Geolocation apps shed light on the definition of privacy

Participating in increasingly popular social media services such as Foursquare and Facebook Places means a willingness to share your physical whereabouts. For PR pros working with and for these companies, that means overcoming privacy concerns.

Participating in increasingly popular social media services such as Foursquare and Facebook Places means a willingness to share your physical whereabouts. For PR pros working with and for these companies, that means overcoming privacy concerns.

Dubbed "geolocation" mobile apps, services such as Foursquare and Loopt offer goodies to users who "check in" at retailers with smartphones while sharing their location with people in their social networks. Facebook Places simply indicates where a user is when they check in somewhere.

All these apps offer some level of privacy settings and cross-platform opt-in controls, but that doesn't mean the message is automatically understood outside a generation of tech-savvy social media consumers who embrace the trade-offs of geolocation.

Ongoing education

"As PR people, it's our job to educate," says Erin Gleason, PR manager at Foursquare. "We still have a long way to go."

To reach users other than 20- somethings seeking a discount, experts say more outreach is needed beyond just offering elaborate privacy controls.

"These things are confusing," says Mike Farber, GM of the Boston office of LaunchSquad, which does PR for SCVNGR, a Cambridge, MA-based geolocation game startup. "We must make it easier to understand."

Michael Young, EVP and tech practice leader at Access Communications, says these services have done well by going out of their way to articulate their privacy safeguards. "It's an individual's job to understand," he says. "To Millennials, privacy is not being filmed or recorded at that moment."

Indeed, as Facebook cofounder and CEO Mark Zuckerberg noted earlier this year, the social media surge may have changed the very concept of privacy. But Facebook's user-privacy-settings debacle that still resonates with the social-media-using public may have also acted as an impetus for startup geolocation services.

"As these services scale up, you don't want to dupe the customer," says Farber. "It's important to describe yourself right up-front."

Sharon Howell, corporate communications manager for Loopt, the Mountain View, CA-based geolocation app, adds, "Users don't like surprises when it comes to privacy on any service."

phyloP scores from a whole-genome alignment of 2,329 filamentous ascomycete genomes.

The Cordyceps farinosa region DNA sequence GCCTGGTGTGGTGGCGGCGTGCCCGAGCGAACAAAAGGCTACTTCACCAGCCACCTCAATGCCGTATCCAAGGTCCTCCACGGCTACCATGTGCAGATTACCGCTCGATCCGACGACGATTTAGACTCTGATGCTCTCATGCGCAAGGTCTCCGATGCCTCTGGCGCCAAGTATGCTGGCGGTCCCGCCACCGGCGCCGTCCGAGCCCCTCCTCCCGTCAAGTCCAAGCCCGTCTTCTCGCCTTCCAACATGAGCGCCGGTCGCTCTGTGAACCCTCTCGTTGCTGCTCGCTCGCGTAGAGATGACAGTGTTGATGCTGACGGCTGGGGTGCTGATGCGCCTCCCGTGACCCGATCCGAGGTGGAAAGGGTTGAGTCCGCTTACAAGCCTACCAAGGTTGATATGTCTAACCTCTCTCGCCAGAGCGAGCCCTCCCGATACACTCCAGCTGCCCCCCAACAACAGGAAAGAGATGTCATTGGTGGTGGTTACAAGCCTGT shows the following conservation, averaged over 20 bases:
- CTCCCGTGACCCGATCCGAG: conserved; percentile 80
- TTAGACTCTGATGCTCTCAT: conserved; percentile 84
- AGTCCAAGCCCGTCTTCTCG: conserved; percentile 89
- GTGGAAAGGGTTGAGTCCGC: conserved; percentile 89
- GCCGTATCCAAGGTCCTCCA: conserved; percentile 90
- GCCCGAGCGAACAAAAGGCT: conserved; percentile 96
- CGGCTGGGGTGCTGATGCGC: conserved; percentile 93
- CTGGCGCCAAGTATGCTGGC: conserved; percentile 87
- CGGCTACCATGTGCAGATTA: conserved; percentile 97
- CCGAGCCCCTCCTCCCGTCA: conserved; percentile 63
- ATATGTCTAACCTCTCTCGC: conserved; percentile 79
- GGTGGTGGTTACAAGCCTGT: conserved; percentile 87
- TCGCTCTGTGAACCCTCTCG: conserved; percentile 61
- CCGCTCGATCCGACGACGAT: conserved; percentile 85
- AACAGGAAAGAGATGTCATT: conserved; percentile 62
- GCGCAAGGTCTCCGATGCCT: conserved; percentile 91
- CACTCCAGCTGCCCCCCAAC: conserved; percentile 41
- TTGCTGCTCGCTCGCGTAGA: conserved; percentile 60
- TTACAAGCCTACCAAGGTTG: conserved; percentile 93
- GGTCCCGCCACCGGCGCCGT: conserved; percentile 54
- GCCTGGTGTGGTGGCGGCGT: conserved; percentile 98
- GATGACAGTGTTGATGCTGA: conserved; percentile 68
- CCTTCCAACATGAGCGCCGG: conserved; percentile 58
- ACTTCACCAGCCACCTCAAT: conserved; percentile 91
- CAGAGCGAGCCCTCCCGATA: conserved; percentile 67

Loopt's approach, she explains, focuses on "privacy by design," meaning privacy is considered at every stage of development.

Foursquare built a separate "Privacy 101" page on its commercial website to explain user privacy settings and company policy. "We think about privacy all the time," says Gleason. "It's a work in progress."

By nature, many contend, geolocation appeals mainly to sophisticated social media users and those concerned with privacy won't take part. But Facebook Places differs because it's a tool on a platform with 500 million-plus users, some sophisticated, but many not, says Atomic PR CEO and cofounder Andy Getsey.

Because of its vast user demographic and history of encouraging hyper-sharing and complicated semi-opt-out privacy settings, Facebook has been criticized by privacy advocates, he adds.

"Opt-in is always better than opt-out, at least from a user's perspective," says Getsey. "But these are business decisions first and become positive or negative PR issues second."

Facebook declined to comment for this article.

Getting the story right

A basic challenge for geolocation PR is making sure the story is right because where there is a privacy advocate crying foul, there's a reporter to write a story.

"You can't satisfy the privacy purists," says Access' Young.

Gleason says Foursquare acts swiftly on false stories about privacy and geolocation by reaching out to the reporter and setting the record straight. "It's not as scary as they make it sound," she says.

Still, social media and mobile geolocation apps are in an infant stage and surely will advance.

"The issues will come as these services dramatically scale," says LaunchSquad's Farber. "We have an opportunity to be proactive. It's all being formed right now."

Top platforms Facebook Places

Launched: 2010

What: Allows Facebook users to check in at a location using the Facebook mobile phone app and then that location is publicized to the user's network of friends

Reach: Potentially all of the 500 million-plus Facebook users


Launched: 2009

What: Users check in at locations with Foursquare app on their mobile phone. They gain rewards for checking in at places and can share their location with other users. They can also opt in to have their location shared on Twitter or Facebook

Reach: Nearly 3 million users


Launched: 2006

What: A GPS-enabled mobile app that allows users to share where they are with friends in-network. Additional features allow users to opt in to have locations shared on other social networks, such as Twitter and Facebook

Reach: 4 million users

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